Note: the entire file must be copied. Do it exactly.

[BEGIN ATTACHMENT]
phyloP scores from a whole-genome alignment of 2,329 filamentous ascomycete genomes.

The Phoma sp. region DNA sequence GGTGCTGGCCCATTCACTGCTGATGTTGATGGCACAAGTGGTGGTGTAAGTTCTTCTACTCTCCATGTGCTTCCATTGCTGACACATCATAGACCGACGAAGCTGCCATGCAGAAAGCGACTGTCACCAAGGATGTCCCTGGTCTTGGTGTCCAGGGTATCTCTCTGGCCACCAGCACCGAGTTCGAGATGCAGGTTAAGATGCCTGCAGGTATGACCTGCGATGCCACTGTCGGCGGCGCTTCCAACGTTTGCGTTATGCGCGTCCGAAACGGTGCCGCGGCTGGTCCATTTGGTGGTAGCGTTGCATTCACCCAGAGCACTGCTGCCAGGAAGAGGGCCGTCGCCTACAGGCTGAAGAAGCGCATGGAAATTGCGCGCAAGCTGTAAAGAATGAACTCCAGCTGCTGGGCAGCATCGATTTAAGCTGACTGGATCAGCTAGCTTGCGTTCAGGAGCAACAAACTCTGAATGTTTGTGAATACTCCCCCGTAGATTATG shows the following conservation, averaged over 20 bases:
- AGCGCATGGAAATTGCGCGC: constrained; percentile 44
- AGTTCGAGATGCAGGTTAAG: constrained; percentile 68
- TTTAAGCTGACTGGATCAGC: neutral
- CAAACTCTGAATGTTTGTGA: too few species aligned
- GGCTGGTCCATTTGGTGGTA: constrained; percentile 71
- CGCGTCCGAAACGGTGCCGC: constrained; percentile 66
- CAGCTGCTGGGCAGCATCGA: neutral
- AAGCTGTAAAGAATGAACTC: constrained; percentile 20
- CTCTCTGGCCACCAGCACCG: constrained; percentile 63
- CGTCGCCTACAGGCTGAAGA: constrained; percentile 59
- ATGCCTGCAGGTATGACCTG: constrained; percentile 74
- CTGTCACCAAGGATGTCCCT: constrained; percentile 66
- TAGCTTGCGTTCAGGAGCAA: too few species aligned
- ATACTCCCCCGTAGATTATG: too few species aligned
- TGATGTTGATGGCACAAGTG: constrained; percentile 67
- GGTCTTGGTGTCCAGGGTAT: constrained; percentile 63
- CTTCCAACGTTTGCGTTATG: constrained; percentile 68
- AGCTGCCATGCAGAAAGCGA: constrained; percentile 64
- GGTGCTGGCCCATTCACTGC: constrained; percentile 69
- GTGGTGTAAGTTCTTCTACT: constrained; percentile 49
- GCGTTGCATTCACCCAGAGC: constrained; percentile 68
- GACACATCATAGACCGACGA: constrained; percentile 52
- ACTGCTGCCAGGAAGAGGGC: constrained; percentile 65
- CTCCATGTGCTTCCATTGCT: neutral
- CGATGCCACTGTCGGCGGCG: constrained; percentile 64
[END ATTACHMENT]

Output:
phyloP scores from a whole-genome alignment of 2,329 filamentous ascomycete genomes.

The Phoma sp. region DNA sequence GGTGCTGGCCCATTCACTGCTGATGTTGATGGCACAAGTGGTGGTGTAAGTTCTTCTACTCTCCATGTGCTTCCATTGCTGACACATCATAGACCGACGAAGCTGCCATGCAGAAAGCGACTGTCACCAAGGATGTCCCTGGTCTTGGTGTCCAGGGTATCTCTCTGGCCACCAGCACCGAGTTCGAGATGCAGGTTAAGATGCCTGCAGGTATGACCTGCGATGCCACTGTCGGCGGCGCTTCCAACGTTTGCGTTATGCGCGTCCGAAACGGTGCCGCGGCTGGTCCATTTGGTGGTAGCGTTGCATTCACCCAGAGCACTGCTGCCAGGAAGAGGGCCGTCGCCTACAGGCTGAAGAAGCGCATGGAAATTGCGCGCAAGCTGTAAAGAATGAACTCCAGCTGCTGGGCAGCATCGATTTAAGCTGACTGGATCAGCTAGCTTGCGTTCAGGAGCAACAAACTCTGAATGTTTGTGAATACTCCCCCGTAGATTATG shows the following conservation, averaged over 20 bases:
- AGCGCATGGAAATTGCGCGC: constrained; percentile 44
- AGTTCGAGATGCAGGTTAAG: constrained; percentile 68
- TTTAAGCTGACTGGATCAGC: neutral
- CAAACTCTGAATGTTTGTGA: too few species aligned
- GGCTGGTCCATTTGGTGGTA: constrained; percentile 71
- CGCGTCCGAAACGGTGCCGC: constrained; percentile 66
- CAGCTGCTGGGCAGCATCGA: neutral
- AAGCTGTAAAGAATGAACTC: constrained; percentile 20
- CTCTCTGGCCACCAGCACCG: constrained; percentile 63
- CGTCGCCTACAGGCTGAAGA: constrained; percentile 59
- ATGCCTGCAGGTATGACCTG: constrained; percentile 74
- CTGTCACCAAGGATGTCCCT: constrained; percentile 66
- TAGCTTGCGTTCAGGAGCAA: too few species aligned
- ATACTCCCCCGTAGATTATG: too few species aligned
- TGATGTTGATGGCACAAGTG: constrained; percentile 67
- GGTCTTGGTGTCCAGGGTAT: constrained; percentile 63
- CTTCCAACGTTTGCGTTATG: constrained; percentile 68
- AGCTGCCATGCAGAAAGCGA: constrained; percentile 64
- GGTGCTGGCCCATTCACTGC: constrained; percentile 69
- GTGGTGTAAGTTCTTCTACT: constrained; percentile 49
- GCGTTGCATTCACCCAGAGC: constrained; percentile 68
- GACACATCATAGACCGACGA: constrained; percentile 52
- ACTGCTGCCAGGAAGAGGGC: constrained; percentile 65
- CTCCATGTGCTTCCATTGCT: neutral
- CGATGCCACTGTCGGCGGCG: constrained; percentile 64